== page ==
3. Authentic communication creates brand attraction and ambassadors

Another study, conducted by the Boston Consulting Group, found that customers identified authenticity as one of the top qualities that would attract them to a brand. However, it goes further than just attraction. The Authentic Brand Index, a study put together by brand consultants Principals and Brand Navigator, found a correlation between a company’s authenticity and the likelihood that customers become advocates for that brand.

Those are some areas of opportunity, but what exactly does this mean for the bottom line?

Authenticity‘s impact on organizational performance

Although the industry is missing solid data when it comes to authenticity's concrete impact on the bottom line (as is the case for most long-term branding investments), it is suggested that it drives higher ROI, consumer loyalty, increase profit margins, more organic reach and increase customer spending – especially when looking towards a younger segment of millennials, who have gotten accustomed to information and demand transparency.

When it comes to advertising, believability makes all the difference and including real users of the brand in marketing communication has created great results for networking app Bumble and beauty brand Dove.

Real Beauty

We cannot talk about authenticity without mentioning Dove. When Dove began its Campaign for Real Beauty in 2004, it transformed itself from merely a soap company to a company with a vision. Their new mission statement was that “beauty should be a source of confidence and not anxiety”. Dove has not only received numerous accolades for their campaigns, but within a decade of the start of their Campaign for Real Beauty, Dove has seen sales jump from $2.5 billion to over $4 billion. A number that speaks for itself.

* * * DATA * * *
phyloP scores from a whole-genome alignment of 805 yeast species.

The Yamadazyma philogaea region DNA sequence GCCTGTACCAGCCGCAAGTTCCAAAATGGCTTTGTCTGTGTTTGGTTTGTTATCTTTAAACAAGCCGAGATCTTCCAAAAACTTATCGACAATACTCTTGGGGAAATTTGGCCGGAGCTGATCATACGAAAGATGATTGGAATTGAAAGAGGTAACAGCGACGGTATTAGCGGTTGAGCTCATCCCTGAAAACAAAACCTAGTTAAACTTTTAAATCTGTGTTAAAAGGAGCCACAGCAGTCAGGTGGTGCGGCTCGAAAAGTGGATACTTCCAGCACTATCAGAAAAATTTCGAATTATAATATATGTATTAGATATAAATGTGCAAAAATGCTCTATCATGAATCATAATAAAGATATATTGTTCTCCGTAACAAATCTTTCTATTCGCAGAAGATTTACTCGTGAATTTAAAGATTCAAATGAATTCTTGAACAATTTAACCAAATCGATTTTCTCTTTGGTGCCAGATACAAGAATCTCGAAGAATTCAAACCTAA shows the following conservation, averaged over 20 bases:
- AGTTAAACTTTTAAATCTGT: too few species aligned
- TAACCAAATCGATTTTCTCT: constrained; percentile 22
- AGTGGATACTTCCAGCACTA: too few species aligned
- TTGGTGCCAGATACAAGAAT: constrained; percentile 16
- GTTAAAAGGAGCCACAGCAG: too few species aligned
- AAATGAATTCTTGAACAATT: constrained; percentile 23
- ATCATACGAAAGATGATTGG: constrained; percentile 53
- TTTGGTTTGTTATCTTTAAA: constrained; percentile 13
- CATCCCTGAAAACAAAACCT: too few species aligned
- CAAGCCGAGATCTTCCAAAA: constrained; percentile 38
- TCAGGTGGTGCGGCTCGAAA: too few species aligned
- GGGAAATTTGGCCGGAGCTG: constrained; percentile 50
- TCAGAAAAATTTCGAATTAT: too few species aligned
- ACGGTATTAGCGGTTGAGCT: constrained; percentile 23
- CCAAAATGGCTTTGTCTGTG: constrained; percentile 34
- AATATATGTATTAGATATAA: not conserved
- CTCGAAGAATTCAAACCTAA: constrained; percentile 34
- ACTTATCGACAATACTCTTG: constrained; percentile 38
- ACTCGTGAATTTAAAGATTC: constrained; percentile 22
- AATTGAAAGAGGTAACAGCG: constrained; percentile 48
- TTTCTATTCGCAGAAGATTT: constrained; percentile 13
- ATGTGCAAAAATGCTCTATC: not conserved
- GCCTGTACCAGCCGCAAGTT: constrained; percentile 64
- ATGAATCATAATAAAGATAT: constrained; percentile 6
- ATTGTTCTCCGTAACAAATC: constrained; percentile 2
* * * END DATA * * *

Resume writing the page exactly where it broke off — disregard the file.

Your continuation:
Arguably one of the most famous Dove films, Real Beauty Sketches explores the gap between how other people perceive us in comparison with our own perception of ourselves. Each woman is the subject of two portraits drawn by FBI-trained forensic artist Gil Zamora: One based on their own description, and the other using a stranger’s observations. The results are surprising.

The Real Beauty Campaign is a full 10 years old, but its message, that everyday women are beautiful in their non-perfect shapes, is still just as powerful. And this one example - out of the many from the campaign - is truly authentic in its execution.

How to work with authenticity

This brings us to my final point in trying to achieve authentic communication yourself. Starting off, you should put some emphasis on what it is that makes your brand (and the way you communicate it) authentic in the eyes of the consumer. What does your brand believe and why is it relevant to consumers?

Try to answer these questions:

  • Is your brand perpetuating value or is it important to what people care about?

  • Is your brand faithful to itself? And to your consumers?

  • And if so, does it remain clear and consistent even if consumer demand changes?

These are just some of the questions to keep in mind if you want to pursue a more authentic brand experience.

Further readings

I hope you enjoyed this post. If you like to read more on this topic, check out The strengths of communicating your flaws, where I look into how we can use our flaws to create trust and distinctiveness for the brand.

You might also like my post on Brand Bravery that discusses how to encourage creativity in marketing.